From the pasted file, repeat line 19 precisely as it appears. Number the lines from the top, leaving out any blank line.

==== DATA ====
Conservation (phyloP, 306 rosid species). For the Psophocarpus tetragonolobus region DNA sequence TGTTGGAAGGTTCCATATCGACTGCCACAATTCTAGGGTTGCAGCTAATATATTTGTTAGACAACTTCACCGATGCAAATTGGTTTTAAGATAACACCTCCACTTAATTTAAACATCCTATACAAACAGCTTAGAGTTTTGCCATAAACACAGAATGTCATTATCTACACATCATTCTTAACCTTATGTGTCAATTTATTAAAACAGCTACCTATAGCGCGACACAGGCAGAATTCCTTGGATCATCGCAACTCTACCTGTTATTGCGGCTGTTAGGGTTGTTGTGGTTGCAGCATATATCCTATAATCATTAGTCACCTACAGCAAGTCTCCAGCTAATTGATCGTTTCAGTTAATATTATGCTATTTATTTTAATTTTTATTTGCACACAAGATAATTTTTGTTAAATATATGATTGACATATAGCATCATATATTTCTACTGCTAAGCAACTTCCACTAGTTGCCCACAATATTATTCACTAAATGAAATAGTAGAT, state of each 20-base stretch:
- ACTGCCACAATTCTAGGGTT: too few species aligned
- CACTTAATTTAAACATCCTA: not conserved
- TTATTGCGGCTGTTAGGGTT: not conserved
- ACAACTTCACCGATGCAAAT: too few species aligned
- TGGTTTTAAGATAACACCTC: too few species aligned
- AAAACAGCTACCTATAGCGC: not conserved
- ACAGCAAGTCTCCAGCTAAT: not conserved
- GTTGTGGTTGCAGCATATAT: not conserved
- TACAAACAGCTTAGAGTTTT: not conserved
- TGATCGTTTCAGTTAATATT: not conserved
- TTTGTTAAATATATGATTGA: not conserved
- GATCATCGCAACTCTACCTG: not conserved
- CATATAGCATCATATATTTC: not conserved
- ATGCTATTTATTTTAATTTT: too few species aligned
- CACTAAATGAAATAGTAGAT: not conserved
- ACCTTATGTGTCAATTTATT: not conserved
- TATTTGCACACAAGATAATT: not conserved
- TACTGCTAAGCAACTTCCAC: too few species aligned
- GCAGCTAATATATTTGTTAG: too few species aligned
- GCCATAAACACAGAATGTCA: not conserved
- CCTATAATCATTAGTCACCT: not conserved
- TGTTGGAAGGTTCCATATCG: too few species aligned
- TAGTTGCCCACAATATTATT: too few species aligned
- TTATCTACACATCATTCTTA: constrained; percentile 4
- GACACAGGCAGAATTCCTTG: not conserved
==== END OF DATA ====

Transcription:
- TACTGCTAAGCAACTTCCAC: too few species aligned